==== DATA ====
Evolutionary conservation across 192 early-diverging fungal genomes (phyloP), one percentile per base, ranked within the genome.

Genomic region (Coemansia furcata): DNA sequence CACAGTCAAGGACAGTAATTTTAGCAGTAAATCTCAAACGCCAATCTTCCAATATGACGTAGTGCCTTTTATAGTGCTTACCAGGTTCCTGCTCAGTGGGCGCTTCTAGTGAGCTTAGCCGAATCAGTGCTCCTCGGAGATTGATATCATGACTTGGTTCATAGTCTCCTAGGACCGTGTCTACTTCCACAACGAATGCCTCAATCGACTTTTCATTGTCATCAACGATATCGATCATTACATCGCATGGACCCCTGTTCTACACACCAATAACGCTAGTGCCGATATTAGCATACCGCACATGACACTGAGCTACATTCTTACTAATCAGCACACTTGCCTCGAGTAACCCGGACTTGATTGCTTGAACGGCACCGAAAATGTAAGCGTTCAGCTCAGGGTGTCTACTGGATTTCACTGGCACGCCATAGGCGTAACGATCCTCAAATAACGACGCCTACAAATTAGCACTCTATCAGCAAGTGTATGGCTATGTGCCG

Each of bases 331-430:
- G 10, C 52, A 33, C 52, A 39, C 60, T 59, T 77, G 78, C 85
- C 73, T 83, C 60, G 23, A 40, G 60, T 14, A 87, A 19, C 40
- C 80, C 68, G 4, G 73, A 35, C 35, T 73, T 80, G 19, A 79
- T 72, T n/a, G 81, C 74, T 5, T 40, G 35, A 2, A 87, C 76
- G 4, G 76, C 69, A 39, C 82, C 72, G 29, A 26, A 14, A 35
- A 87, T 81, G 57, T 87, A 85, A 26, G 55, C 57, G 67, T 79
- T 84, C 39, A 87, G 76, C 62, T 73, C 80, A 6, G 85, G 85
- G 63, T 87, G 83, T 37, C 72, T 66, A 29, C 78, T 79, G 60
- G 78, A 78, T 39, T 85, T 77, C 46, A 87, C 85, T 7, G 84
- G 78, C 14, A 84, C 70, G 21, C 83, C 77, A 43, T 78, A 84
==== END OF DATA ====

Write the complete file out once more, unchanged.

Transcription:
Evolutionary conservation across 192 early-diverging fungal genomes (phyloP), one percentile per base, ranked within the genome.

Genomic region (Coemansia furcata): DNA sequence CACAGTCAAGGACAGTAATTTTAGCAGTAAATCTCAAACGCCAATCTTCCAATATGACGTAGTGCCTTTTATAGTGCTTACCAGGTTCCTGCTCAGTGGGCGCTTCTAGTGAGCTTAGCCGAATCAGTGCTCCTCGGAGATTGATATCATGACTTGGTTCATAGTCTCCTAGGACCGTGTCTACTTCCACAACGAATGCCTCAATCGACTTTTCATTGTCATCAACGATATCGATCATTACATCGCATGGACCCCTGTTCTACACACCAATAACGCTAGTGCCGATATTAGCATACCGCACATGACACTGAGCTACATTCTTACTAATCAGCACACTTGCCTCGAGTAACCCGGACTTGATTGCTTGAACGGCACCGAAAATGTAAGCGTTCAGCTCAGGGTGTCTACTGGATTTCACTGGCACGCCATAGGCGTAACGATCCTCAAATAACGACGCCTACAAATTAGCACTCTATCAGCAAGTGTATGGCTATGTGCCG

Each of bases 331-430:
- G 10, C 52, A 33, C 52, A 39, C 60, T 59, T 77, G 78, C 85
- C 73, T 83, C 60, G 23, A 40, G 60, T 14, A 87, A 19, C 40
- C 80, C 68, G 4, G 73, A 35, C 35, T 73, T 80, G 19, A 79
- T 72, T n/a, G 81, C 74, T 5, T 40, G 35, A 2, A 87, C 76
- G 4, G 76, C 69, A 39, C 82, C 72, G 29, A 26, A 14, A 35
- A 87, T 81, G 57, T 87, A 85, A 26, G 55, C 57, G 67, T 79
- T 84, C 39, A 87, G 76, C 62, T 73, C 80, A 6, G 85, G 85
- G 63, T 87, G 83, T 37, C 72, T 66, A 29, C 78, T 79, G 60
- G 78, A 78, T 39, T 85, T 77, C 46, A 87, C 85, T 7, G 84
- G 78, C 14, A 84, C 70, G 21, C 83, C 77, A 43, T 78, A 84